Miranda, Dickerson, and the Problem of Actual Innocence. (Commentary)
Rickless, Samuel C., Criminal Justice Ethics
In Miranda v. Arizona, the Supreme Court held that the self-incrimination clause of the Fifth Amendment ("no person shall be compelled in any criminal case to be a witness against himself") requires that an individual who is subjected to custodial police interrogation "must be warned that he has a right to remain silent, that any statement he does make may be used as evidence against him, and that he has a right to the presence of a lawyer, either retained or appointed," and that "the defendant may waive effectuation of these rights, provided the waiver is made voluntarily, knowingly and intelligently." (1) To provide the necessary incentive for police to abide by its ruling, the Court also adopted the exclusionary rule that any testimonial evidence resulting from the interrogation of a suspect who had not been given the relevant warnings could not be admitted into the prosecution's case against him. (2) In a string of post-Miranda cases (including Michigan v. Tucker, (3) New York v. Quarles, (4) and Oregon v. Elstad (5)), the Court characterized the "Miranda warnings" as mere prophylactic, and not in themselves constitutionally mandated, measures designed to safeguard every defendant's exercise of the right against compelled self-incrimination. (6) Although some constitutional scholars expected that it might find a way to use these precedents to overrule Miranda, the Court expressly declined to do so in the recently decided Dickerson v. U.S. (7) But the Court's decision in Dickerson rested largely, if not entirely, on the rationale of stare decisis, and (as Justice Scalia rightly pointed out in his dissent) did not attempt to find an underlying rationale that would reconcile Miranda with Tucker, Quarles, or Elstad. Finding and defending such a rationale is what I propose to do. Interestingly, it will turn out that the needed rationale provides constitutional support for strengthening Miranda, rather than merely accepting the decision as is.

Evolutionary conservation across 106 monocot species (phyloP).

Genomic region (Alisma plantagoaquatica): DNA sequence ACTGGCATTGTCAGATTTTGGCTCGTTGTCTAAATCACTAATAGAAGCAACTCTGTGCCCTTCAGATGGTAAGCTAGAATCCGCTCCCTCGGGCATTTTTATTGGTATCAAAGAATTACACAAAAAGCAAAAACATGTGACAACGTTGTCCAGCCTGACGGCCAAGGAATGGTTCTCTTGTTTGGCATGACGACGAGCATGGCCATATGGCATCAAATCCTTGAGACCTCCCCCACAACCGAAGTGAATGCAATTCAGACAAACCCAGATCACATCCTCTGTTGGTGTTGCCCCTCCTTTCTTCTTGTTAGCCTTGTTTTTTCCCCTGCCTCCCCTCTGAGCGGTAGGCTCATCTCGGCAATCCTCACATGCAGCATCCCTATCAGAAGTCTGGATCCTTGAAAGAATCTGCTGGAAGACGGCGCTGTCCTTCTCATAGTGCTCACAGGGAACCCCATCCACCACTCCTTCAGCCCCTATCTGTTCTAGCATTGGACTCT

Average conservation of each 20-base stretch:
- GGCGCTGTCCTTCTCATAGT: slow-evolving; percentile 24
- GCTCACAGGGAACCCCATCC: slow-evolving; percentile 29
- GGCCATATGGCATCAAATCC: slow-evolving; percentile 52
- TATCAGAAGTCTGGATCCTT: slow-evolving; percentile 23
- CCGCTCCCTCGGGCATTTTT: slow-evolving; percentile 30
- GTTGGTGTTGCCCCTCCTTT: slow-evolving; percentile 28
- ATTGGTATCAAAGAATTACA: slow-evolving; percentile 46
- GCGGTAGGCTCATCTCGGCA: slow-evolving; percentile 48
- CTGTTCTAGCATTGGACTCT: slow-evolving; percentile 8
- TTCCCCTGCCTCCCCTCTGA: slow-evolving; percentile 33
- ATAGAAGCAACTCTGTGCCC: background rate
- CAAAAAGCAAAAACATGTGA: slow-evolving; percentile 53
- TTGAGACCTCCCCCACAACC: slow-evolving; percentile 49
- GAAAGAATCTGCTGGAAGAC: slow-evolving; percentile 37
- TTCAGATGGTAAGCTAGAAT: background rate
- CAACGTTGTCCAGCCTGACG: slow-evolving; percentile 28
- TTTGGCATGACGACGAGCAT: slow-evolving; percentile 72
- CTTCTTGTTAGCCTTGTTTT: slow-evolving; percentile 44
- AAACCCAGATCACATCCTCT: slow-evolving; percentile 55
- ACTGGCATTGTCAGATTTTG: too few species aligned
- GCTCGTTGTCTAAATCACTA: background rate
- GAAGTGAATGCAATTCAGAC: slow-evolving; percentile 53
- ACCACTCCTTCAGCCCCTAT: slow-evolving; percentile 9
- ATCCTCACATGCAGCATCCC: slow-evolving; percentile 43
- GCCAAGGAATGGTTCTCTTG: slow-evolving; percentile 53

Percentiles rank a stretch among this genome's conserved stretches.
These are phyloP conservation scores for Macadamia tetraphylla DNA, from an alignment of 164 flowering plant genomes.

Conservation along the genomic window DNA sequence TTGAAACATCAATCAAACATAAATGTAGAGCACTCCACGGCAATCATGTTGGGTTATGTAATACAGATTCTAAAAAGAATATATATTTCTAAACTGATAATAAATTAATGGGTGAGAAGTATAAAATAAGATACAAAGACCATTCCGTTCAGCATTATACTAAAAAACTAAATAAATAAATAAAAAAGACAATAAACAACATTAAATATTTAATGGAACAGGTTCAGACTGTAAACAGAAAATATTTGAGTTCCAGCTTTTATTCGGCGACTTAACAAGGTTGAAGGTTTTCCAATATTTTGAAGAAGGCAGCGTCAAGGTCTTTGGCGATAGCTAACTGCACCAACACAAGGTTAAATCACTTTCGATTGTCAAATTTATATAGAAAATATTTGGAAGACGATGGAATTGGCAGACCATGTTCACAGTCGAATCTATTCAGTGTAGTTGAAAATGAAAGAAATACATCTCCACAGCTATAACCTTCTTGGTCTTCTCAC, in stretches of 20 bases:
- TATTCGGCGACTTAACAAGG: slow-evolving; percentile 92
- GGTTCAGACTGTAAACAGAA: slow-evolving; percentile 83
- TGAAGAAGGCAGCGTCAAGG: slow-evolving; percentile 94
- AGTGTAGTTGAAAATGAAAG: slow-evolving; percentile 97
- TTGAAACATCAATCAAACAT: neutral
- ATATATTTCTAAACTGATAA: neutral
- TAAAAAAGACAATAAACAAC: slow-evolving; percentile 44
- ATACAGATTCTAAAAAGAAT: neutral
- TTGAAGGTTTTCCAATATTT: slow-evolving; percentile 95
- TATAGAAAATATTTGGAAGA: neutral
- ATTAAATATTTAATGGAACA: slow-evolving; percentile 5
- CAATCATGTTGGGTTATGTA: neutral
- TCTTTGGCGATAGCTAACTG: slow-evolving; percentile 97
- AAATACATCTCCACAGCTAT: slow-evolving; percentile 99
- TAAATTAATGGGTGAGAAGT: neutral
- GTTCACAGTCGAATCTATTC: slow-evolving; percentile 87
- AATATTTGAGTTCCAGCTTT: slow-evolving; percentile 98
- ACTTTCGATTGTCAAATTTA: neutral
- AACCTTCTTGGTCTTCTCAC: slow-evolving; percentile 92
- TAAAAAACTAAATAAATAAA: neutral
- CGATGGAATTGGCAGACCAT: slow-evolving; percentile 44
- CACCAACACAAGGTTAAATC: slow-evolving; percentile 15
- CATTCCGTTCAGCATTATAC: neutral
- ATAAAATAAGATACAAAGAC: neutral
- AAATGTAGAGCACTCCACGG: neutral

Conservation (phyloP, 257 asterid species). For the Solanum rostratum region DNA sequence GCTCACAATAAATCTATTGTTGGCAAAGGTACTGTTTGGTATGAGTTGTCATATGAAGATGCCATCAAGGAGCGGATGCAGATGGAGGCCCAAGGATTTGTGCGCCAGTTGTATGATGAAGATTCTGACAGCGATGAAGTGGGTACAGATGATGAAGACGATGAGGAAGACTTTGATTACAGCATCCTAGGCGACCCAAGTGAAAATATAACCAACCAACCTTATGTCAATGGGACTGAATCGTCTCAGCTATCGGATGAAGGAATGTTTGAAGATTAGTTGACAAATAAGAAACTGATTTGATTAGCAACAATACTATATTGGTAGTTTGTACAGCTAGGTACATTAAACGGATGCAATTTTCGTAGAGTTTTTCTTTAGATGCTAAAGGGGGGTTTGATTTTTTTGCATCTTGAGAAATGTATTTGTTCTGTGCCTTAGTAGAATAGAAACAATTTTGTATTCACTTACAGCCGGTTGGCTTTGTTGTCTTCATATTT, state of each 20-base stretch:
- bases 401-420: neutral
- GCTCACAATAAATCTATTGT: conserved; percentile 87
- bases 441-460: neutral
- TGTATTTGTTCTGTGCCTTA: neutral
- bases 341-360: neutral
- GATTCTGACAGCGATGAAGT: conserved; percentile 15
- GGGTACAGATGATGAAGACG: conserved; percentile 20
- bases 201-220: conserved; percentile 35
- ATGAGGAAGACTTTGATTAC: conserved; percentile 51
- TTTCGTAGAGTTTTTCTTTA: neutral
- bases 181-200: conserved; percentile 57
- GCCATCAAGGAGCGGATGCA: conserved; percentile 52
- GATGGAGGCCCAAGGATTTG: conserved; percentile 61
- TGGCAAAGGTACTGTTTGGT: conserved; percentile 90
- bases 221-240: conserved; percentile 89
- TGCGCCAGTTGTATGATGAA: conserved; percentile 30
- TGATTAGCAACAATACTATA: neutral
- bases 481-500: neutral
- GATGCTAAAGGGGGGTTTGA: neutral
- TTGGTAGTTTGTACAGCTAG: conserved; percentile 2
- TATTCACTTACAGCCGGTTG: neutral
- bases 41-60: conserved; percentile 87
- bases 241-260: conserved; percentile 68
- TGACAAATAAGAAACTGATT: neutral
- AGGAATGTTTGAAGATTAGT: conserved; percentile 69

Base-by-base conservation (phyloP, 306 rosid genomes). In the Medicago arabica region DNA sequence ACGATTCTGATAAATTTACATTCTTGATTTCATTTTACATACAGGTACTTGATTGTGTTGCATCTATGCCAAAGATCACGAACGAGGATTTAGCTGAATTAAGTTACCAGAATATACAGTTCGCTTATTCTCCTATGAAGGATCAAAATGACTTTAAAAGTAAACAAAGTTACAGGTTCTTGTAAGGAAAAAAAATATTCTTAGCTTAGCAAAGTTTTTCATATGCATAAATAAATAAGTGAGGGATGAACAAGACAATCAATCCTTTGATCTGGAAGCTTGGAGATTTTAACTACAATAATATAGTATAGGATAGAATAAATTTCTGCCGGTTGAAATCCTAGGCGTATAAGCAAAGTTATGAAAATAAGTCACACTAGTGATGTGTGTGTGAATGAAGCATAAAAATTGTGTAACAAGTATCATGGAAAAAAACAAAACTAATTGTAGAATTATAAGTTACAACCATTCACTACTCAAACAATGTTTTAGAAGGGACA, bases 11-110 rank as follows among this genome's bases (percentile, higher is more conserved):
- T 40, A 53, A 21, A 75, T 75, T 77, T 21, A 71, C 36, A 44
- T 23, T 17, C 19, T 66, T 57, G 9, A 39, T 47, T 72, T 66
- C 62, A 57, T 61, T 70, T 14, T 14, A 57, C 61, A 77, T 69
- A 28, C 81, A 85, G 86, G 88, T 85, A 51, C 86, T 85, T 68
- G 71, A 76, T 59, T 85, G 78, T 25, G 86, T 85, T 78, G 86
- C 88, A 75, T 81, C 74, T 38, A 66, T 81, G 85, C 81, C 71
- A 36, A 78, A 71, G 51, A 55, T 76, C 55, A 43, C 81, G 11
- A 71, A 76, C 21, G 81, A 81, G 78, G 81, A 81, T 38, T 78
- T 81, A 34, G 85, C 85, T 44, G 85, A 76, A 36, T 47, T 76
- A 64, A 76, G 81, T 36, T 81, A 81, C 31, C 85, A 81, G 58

Before Brown v. Mississippi, (8) the Court had argued that confessions were admissible only if they were voluntary. The primary rationale for the voluntariness test was that involuntary confessions were inherently untrustworthy, and were likely to lead to the conviction of innocent persons. Then, in Brown, the Court held that the due process clause of the Fourteenth Amendment ("nor shall any state deprive any person of life, liberty, or property, without due process of law") entailed the inadmissibility of involuntary confessions. But as the Court recognized in many of its subsequent decisions, the primary values behind the due process clause relate to the fair and reasonable treatment of defendants. In such cases as Ashcraft v. Tennessee (9) and Watts v. Indiana, (10) the Court invoked the principle that coercive police tactics contradict the ideals of fairness and personal integrity, so in Rochin v. California it was able to state that "use of involuntary verbal confessions in state criminal trials is constitutionally obnoxious not only because of their unreliability." (11) Finally, in Rogers v. Richmond, the Court concluded that coerced confessions were inadmissible under the due process clause "not because such confessions are unlikely to be true, but because the methods used to extract them offend an underlying principle in the enforcement of our criminal law: that ours is an accusatorial and not an inquisitional system." (12)
Before Miranda, the Court relied on a similar (though somewhat different) voluntariness test to exclude confessions extracted in federal cases in violation of the Fifth Amendment. Federal judges evaluating the admissibility of confessions were asked to look to the "totality of circumstances" of interrogation to determine whether the accused had been "compelled" to incriminate himself. Then, after having established in Malloy v. Hogan (13) that the self-incrimination clause of the Fifth Amendment is incorporated in the due process clause, the Court repudiated the "totality of circumstances" test, replacing it in Miranda with the revolutionary "bright line" exclusionary rule founded on the four warnings described above. …